But how do we change anything? The starting point, I’m sure, is to ease back on the nagging and move forwards on wonder. Maybe what we need is not to spread the understanding of the present linked crises of climate change and environmental degradation but to re-enchant the natural world – because what we revere and love, we protect. Which brings me back to the allotment.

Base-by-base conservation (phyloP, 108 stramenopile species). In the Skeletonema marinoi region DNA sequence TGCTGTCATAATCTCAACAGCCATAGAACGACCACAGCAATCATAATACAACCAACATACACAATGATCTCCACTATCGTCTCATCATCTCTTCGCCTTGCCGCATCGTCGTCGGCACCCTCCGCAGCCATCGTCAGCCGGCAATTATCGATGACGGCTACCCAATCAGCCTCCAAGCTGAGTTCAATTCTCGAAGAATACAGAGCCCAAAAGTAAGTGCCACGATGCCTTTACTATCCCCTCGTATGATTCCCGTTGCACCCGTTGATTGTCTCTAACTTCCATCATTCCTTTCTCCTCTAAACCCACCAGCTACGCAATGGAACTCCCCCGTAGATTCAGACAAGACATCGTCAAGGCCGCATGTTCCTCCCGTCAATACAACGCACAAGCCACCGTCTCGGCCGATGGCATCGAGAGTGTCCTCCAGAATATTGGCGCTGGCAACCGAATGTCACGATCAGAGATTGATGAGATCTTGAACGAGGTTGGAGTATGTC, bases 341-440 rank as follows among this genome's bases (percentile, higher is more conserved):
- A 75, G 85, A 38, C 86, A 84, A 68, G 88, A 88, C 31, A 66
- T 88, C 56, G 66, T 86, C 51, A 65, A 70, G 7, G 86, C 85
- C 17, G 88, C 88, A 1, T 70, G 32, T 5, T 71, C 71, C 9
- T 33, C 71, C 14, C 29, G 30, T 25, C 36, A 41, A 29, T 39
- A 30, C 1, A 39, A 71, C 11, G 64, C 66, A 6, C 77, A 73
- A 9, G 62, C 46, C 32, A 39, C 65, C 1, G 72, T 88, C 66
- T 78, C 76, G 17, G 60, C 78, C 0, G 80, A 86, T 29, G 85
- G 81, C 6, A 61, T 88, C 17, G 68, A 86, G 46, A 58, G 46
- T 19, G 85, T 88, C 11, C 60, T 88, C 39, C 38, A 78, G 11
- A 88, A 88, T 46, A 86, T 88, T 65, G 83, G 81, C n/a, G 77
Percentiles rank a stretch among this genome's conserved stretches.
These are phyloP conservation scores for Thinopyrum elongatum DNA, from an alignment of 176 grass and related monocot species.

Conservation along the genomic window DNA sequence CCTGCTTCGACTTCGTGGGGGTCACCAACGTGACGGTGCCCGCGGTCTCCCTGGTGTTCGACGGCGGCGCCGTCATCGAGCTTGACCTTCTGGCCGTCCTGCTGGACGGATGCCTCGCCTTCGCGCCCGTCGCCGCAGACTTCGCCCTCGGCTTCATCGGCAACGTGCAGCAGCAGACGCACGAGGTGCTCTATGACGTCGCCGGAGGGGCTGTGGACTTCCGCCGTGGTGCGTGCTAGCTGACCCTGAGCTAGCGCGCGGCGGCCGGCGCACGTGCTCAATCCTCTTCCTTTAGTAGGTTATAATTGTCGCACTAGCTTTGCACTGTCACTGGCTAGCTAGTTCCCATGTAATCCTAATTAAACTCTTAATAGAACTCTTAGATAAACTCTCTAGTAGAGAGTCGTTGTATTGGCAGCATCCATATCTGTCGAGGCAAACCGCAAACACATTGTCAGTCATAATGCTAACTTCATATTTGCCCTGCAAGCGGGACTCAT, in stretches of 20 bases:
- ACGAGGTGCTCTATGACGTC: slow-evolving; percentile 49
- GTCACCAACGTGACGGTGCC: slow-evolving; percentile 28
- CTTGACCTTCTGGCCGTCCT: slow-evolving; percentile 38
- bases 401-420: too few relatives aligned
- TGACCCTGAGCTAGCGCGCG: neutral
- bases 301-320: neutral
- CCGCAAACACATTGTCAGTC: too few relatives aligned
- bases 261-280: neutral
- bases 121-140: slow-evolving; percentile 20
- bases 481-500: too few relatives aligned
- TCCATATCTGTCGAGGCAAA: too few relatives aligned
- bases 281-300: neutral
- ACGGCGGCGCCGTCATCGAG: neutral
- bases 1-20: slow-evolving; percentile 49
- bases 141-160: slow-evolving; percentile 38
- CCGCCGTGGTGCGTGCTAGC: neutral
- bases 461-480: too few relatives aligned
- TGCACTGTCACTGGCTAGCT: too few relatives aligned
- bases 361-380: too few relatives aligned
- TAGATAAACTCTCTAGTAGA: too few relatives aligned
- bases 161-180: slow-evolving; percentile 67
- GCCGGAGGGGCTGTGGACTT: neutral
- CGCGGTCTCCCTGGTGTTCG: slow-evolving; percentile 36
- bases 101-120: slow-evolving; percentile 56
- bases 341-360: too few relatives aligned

What’s the point of herbs? Look – mint, chives and rosemary. Elsewhere on the allotment in various beds and corners there are angelica, lovage, dill and fennel; several thymes, sage, coriander, tarragon, other flavours of mint and parsley. They’re amongst the most resilient plants in the garden, getting on without any great attention while we fuss over keeping the chillies and aubergines warm. They enliven our food and provide inumerable oils and essences whose healing properties have been studied and used for millennia. Scientists come and go, along with their theories, but in the background and within the immense diversity of the plant world, trillions of rather beautiful and tiny leafy-laboratories have been syththesising substances beyond our dreams since the beginnings of life on earth. They have no marketing departments, no PR budgets, patents or guardians except us.